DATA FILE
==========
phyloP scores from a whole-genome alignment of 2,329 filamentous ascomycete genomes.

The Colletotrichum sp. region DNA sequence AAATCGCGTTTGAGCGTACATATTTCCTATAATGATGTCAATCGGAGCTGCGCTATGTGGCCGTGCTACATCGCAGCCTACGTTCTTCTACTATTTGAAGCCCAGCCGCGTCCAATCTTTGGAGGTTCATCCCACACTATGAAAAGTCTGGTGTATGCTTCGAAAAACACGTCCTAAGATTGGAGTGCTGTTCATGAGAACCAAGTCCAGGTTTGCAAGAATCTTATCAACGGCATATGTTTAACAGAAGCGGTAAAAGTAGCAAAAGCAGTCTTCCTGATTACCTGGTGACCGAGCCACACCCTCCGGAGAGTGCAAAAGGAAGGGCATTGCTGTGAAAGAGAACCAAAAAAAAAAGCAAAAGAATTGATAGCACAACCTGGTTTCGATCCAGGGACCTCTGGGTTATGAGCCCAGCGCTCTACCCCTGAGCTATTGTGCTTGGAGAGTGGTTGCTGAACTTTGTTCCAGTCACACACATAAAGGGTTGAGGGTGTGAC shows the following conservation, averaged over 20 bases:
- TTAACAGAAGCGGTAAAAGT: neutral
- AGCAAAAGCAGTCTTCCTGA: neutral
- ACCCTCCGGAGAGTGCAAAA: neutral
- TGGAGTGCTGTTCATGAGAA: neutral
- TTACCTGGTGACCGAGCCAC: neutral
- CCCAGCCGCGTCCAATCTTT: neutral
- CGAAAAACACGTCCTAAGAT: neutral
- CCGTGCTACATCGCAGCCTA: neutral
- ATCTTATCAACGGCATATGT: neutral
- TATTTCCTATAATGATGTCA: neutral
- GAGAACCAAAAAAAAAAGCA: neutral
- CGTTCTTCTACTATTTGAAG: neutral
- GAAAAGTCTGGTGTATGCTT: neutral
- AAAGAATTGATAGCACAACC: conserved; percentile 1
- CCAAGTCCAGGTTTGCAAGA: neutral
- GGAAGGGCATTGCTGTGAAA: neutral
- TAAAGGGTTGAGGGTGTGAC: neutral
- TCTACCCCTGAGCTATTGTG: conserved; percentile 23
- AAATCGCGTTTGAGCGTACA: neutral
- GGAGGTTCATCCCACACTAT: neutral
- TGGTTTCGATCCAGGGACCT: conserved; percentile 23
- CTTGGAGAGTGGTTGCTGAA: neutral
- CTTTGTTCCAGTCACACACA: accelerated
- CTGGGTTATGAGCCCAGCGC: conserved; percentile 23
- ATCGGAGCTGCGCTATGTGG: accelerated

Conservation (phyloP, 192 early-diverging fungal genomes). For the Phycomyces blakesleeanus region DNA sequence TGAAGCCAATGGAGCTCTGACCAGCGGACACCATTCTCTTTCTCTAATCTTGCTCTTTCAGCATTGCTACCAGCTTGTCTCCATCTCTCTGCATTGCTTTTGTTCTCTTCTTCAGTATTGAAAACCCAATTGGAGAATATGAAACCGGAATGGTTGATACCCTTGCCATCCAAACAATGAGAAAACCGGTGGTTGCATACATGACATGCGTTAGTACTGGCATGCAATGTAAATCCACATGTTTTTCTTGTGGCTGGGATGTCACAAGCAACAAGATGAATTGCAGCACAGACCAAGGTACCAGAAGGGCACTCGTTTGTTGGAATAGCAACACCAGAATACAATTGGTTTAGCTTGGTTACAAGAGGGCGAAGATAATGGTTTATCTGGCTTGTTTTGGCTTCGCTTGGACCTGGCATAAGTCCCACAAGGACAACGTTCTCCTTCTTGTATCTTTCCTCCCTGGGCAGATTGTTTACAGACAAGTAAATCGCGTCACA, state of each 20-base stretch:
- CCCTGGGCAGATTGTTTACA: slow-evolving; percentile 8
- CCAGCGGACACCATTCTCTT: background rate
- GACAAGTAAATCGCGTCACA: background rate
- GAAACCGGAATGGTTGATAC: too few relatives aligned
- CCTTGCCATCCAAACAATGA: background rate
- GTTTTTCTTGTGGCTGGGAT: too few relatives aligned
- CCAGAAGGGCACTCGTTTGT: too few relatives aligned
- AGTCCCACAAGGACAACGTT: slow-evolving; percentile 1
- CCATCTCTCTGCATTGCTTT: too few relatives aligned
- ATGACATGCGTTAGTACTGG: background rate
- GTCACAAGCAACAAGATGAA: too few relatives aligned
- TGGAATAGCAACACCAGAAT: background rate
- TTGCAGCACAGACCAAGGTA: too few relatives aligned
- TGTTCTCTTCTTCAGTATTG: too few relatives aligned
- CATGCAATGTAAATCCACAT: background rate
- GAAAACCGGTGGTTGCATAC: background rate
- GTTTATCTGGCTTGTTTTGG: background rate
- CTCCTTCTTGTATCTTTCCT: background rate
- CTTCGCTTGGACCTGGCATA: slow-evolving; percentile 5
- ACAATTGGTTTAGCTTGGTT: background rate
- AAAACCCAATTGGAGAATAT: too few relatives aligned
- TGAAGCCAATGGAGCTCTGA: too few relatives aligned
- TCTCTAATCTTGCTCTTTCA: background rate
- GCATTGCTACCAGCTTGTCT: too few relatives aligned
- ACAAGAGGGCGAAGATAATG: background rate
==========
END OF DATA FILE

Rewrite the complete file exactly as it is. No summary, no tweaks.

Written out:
phyloP scores from a whole-genome alignment of 2,329 filamentous ascomycete genomes.

The Colletotrichum sp. region DNA sequence AAATCGCGTTTGAGCGTACATATTTCCTATAATGATGTCAATCGGAGCTGCGCTATGTGGCCGTGCTACATCGCAGCCTACGTTCTTCTACTATTTGAAGCCCAGCCGCGTCCAATCTTTGGAGGTTCATCCCACACTATGAAAAGTCTGGTGTATGCTTCGAAAAACACGTCCTAAGATTGGAGTGCTGTTCATGAGAACCAAGTCCAGGTTTGCAAGAATCTTATCAACGGCATATGTTTAACAGAAGCGGTAAAAGTAGCAAAAGCAGTCTTCCTGATTACCTGGTGACCGAGCCACACCCTCCGGAGAGTGCAAAAGGAAGGGCATTGCTGTGAAAGAGAACCAAAAAAAAAAGCAAAAGAATTGATAGCACAACCTGGTTTCGATCCAGGGACCTCTGGGTTATGAGCCCAGCGCTCTACCCCTGAGCTATTGTGCTTGGAGAGTGGTTGCTGAACTTTGTTCCAGTCACACACATAAAGGGTTGAGGGTGTGAC shows the following conservation, averaged over 20 bases:
- TTAACAGAAGCGGTAAAAGT: neutral
- AGCAAAAGCAGTCTTCCTGA: neutral
- ACCCTCCGGAGAGTGCAAAA: neutral
- TGGAGTGCTGTTCATGAGAA: neutral
- TTACCTGGTGACCGAGCCAC: neutral
- CCCAGCCGCGTCCAATCTTT: neutral
- CGAAAAACACGTCCTAAGAT: neutral
- CCGTGCTACATCGCAGCCTA: neutral
- ATCTTATCAACGGCATATGT: neutral
- TATTTCCTATAATGATGTCA: neutral
- GAGAACCAAAAAAAAAAGCA: neutral
- CGTTCTTCTACTATTTGAAG: neutral
- GAAAAGTCTGGTGTATGCTT: neutral
- AAAGAATTGATAGCACAACC: conserved; percentile 1
- CCAAGTCCAGGTTTGCAAGA: neutral
- GGAAGGGCATTGCTGTGAAA: neutral
- TAAAGGGTTGAGGGTGTGAC: neutral
- TCTACCCCTGAGCTATTGTG: conserved; percentile 23
- AAATCGCGTTTGAGCGTACA: neutral
- GGAGGTTCATCCCACACTAT: neutral
- TGGTTTCGATCCAGGGACCT: conserved; percentile 23
- CTTGGAGAGTGGTTGCTGAA: neutral
- CTTTGTTCCAGTCACACACA: accelerated
- CTGGGTTATGAGCCCAGCGC: conserved; percentile 23
- ATCGGAGCTGCGCTATGTGG: accelerated

Conservation (phyloP, 192 early-diverging fungal genomes). For the Phycomyces blakesleeanus region DNA sequence TGAAGCCAATGGAGCTCTGACCAGCGGACACCATTCTCTTTCTCTAATCTTGCTCTTTCAGCATTGCTACCAGCTTGTCTCCATCTCTCTGCATTGCTTTTGTTCTCTTCTTCAGTATTGAAAACCCAATTGGAGAATATGAAACCGGAATGGTTGATACCCTTGCCATCCAAACAATGAGAAAACCGGTGGTTGCATACATGACATGCGTTAGTACTGGCATGCAATGTAAATCCACATGTTTTTCTTGTGGCTGGGATGTCACAAGCAACAAGATGAATTGCAGCACAGACCAAGGTACCAGAAGGGCACTCGTTTGTTGGAATAGCAACACCAGAATACAATTGGTTTAGCTTGGTTACAAGAGGGCGAAGATAATGGTTTATCTGGCTTGTTTTGGCTTCGCTTGGACCTGGCATAAGTCCCACAAGGACAACGTTCTCCTTCTTGTATCTTTCCTCCCTGGGCAGATTGTTTACAGACAAGTAAATCGCGTCACA, state of each 20-base stretch:
- CCCTGGGCAGATTGTTTACA: slow-evolving; percentile 8
- CCAGCGGACACCATTCTCTT: background rate
- GACAAGTAAATCGCGTCACA: background rate
- GAAACCGGAATGGTTGATAC: too few relatives aligned
- CCTTGCCATCCAAACAATGA: background rate
- GTTTTTCTTGTGGCTGGGAT: too few relatives aligned
- CCAGAAGGGCACTCGTTTGT: too few relatives aligned
- AGTCCCACAAGGACAACGTT: slow-evolving; percentile 1
- CCATCTCTCTGCATTGCTTT: too few relatives aligned
- ATGACATGCGTTAGTACTGG: background rate
- GTCACAAGCAACAAGATGAA: too few relatives aligned
- TGGAATAGCAACACCAGAAT: background rate
- TTGCAGCACAGACCAAGGTA: too few relatives aligned
- TGTTCTCTTCTTCAGTATTG: too few relatives aligned
- CATGCAATGTAAATCCACAT: background rate
- GAAAACCGGTGGTTGCATAC: background rate
- GTTTATCTGGCTTGTTTTGG: background rate
- CTCCTTCTTGTATCTTTCCT: background rate
- CTTCGCTTGGACCTGGCATA: slow-evolving; percentile 5
- ACAATTGGTTTAGCTTGGTT: background rate
- AAAACCCAATTGGAGAATAT: too few relatives aligned
- TGAAGCCAATGGAGCTCTGA: too few relatives aligned
- TCTCTAATCTTGCTCTTTCA: background rate
- GCATTGCTACCAGCTTGTCT: too few relatives aligned
- ACAAGAGGGCGAAGATAATG: background rate